Analysis and modeling of spatial stand structures. Methodological considerations based on mixed beech-larch stands in Lower Saxony

Analysis and modeling of spatial stand structures. Methodological considerations based on mixed... The first part of this paper highlights spatial stand structure as the central stand characteristic and introduces methods of pattern identification. This involves two nearest-neighbour methods for the identification of stand structures, i.e., the aggregation index R by Clark and Evans (Clark, Ph.J. and Evans, F.C., 1954. Distance to nearest neighbor as a measure of spatial relationships in populations. Ecology 35 (4) 445–453.) for univariate patterns and the segregation index S by Pielou (Pielou, E.C., 1977. Mathematical Ecology. Wiley.) for bivariate patterns. Both were used to describe the structure of 53 experimental plots of mixed beech-larch stands in Lower Saxony which provided the data base for this investigation. The second part of the study deals with the development of the STRUGEN stand structure generator, designed for the modeling and reproduction of spatial stand structures. To generate stand structures, a two-dimensional homogeneous Poisson process is used as well as a set of two-dimensional distribution functions which determine mixture type and intermingling intensity of main and associated tree species. Moreover, a distance function secures minimum distances between competing neighbouring trees. Consequently, the produced pattern is the result of a combination of an inhomogeneous Poisson process (for generating mixture units) and a hard-core process (for securing minimum distances between neighbours). The STRUGEN generator was designed and successfully used for the investigation of 53 mixed beech-larch stands. It provides initial values and stand structures for distance-dependent single-tree models from estimated qualitative stand characteristics. STRUGEN is a useful tool and allows initial, pragmatic steps towards fully utilising available qualitative and quantitative information to diagnose the state of a forest and to predict its growth. http://www.deepdyve.com/assets/images/DeepDyve-Logo-lg.png Forest Ecology and Management Elsevier

Analysis and modeling of spatial stand structures. Methodological considerations based on mixed beech-larch stands in Lower Saxony

Forest Ecology and Management, Volume 97 (3) – Oct 9, 1997

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Publisher
Elsevier
Copyright
Copyright © 1997 Elsevier Ltd
ISSN
0378-1127
eISSN
1872-7042
DOI
10.1016/S0378-1127(97)00069-8
Publisher site
See Article on Publisher Site

Abstract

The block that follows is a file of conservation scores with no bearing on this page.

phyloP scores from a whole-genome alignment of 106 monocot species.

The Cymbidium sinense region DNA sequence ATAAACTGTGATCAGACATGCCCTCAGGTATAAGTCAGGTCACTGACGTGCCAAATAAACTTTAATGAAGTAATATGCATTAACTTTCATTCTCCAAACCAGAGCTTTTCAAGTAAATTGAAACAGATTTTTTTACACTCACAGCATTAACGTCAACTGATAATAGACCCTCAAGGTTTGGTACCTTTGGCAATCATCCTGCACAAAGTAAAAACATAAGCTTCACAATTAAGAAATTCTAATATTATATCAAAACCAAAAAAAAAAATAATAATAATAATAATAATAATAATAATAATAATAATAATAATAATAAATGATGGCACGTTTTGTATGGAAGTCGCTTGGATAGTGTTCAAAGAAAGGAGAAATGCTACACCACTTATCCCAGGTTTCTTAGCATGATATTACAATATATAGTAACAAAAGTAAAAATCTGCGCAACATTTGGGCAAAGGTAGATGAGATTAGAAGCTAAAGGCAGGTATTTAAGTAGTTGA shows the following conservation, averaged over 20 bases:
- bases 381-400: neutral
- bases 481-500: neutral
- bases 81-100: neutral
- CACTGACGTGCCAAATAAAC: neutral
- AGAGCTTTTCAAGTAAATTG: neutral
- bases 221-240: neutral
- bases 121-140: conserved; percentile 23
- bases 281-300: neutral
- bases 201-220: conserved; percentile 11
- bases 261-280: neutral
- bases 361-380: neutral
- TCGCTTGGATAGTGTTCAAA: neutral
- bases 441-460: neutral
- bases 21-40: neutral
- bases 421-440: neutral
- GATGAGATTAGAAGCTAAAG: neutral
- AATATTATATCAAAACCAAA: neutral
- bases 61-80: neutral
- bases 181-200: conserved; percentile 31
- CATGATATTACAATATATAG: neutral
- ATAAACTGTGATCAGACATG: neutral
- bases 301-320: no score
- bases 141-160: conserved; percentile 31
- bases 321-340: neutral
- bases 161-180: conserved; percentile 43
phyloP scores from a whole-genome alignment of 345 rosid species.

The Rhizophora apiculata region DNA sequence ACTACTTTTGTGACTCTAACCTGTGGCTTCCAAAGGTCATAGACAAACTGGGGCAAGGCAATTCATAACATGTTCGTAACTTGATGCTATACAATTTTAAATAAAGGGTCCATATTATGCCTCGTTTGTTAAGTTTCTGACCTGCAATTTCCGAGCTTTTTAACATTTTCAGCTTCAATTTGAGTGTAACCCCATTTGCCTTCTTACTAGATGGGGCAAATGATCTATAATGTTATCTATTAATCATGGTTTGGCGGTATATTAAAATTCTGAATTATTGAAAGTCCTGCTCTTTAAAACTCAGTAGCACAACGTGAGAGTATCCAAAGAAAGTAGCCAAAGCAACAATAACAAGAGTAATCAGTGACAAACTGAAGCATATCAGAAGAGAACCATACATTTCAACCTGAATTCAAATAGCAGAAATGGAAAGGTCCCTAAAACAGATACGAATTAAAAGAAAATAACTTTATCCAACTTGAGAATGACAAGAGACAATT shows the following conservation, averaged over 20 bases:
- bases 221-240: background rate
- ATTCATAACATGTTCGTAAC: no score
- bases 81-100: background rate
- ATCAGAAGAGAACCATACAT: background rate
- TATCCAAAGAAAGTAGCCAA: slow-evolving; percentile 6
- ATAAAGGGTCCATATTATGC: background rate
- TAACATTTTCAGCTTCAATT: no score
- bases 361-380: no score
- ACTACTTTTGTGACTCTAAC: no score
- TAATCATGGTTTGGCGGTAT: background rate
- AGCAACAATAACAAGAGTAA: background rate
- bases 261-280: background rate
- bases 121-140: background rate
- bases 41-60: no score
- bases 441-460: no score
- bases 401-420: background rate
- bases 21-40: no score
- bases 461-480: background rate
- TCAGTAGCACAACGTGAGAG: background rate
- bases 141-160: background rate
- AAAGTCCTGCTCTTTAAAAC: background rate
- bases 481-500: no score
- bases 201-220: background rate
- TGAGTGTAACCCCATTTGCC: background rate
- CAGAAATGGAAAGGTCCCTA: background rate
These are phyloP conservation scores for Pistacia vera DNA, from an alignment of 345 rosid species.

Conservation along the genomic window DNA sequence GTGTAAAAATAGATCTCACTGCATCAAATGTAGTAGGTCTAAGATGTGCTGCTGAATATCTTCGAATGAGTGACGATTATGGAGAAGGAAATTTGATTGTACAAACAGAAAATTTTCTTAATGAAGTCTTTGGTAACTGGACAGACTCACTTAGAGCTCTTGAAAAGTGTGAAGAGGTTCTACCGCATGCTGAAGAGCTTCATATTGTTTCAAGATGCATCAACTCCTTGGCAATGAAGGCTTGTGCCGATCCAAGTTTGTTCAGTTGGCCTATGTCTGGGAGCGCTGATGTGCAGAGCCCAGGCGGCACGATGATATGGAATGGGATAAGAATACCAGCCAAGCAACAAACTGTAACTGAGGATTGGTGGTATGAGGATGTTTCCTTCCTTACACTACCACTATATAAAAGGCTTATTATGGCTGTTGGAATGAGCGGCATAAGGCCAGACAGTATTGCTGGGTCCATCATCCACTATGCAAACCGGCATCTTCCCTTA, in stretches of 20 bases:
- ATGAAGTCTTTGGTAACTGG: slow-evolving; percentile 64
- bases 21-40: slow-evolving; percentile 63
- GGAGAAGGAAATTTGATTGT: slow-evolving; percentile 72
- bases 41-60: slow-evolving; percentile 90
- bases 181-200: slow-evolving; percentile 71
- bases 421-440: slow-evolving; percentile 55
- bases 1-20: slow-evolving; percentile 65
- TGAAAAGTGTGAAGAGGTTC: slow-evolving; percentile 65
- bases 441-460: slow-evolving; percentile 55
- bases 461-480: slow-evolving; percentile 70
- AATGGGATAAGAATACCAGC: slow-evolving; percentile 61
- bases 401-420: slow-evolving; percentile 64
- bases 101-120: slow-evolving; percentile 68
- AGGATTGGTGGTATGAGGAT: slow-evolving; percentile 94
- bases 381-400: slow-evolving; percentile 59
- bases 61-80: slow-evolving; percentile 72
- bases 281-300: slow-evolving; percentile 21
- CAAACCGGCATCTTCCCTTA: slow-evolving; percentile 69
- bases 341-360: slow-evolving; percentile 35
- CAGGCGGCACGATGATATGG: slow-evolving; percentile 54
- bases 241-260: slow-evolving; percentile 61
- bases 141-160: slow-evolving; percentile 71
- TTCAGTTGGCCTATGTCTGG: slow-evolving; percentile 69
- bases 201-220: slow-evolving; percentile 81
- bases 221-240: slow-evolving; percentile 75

The first part of this paper highlights spatial stand structure as the central stand characteristic and introduces methods of pattern identification. This involves two nearest-neighbour methods for the identification of stand structures, i.e., the aggregation index R by Clark and Evans (Clark, Ph.J. and Evans, F.C., 1954. Distance to nearest neighbor as a measure of spatial relationships in populations. Ecology 35 (4) 445–453.) for univariate patterns and the segregation index S by Pielou (Pielou, E.C., 1977. Mathematical Ecology. Wiley.) for bivariate patterns. Both were used to describe the structure of 53 experimental plots of mixed beech-larch stands in Lower Saxony which provided the data base for this investigation. The second part of the study deals with the development of the STRUGEN stand structure generator, designed for the modeling and reproduction of spatial stand structures. To generate stand structures, a two-dimensional homogeneous Poisson process is used as well as a set of two-dimensional distribution functions which determine mixture type and intermingling intensity of main and associated tree species. Moreover, a distance function secures minimum distances between competing neighbouring trees. Consequently, the produced pattern is the result of a combination of an inhomogeneous Poisson process (for generating mixture units) and a hard-core process (for securing minimum distances between neighbours). The STRUGEN generator was designed and successfully used for the investigation of 53 mixed beech-larch stands. It provides initial values and stand structures for distance-dependent single-tree models from estimated qualitative stand characteristics. STRUGEN is a useful tool and allows initial, pragmatic steps towards fully utilising available qualitative and quantitative information to diagnose the state of a forest and to predict its growth.

Journal

Forest Ecology and ManagementElsevier

Published: Oct 9, 1997

References

  • Statistical analysis of spatial point processes: A soft-core model and cross-correlations of marks
    Stoyan, D.

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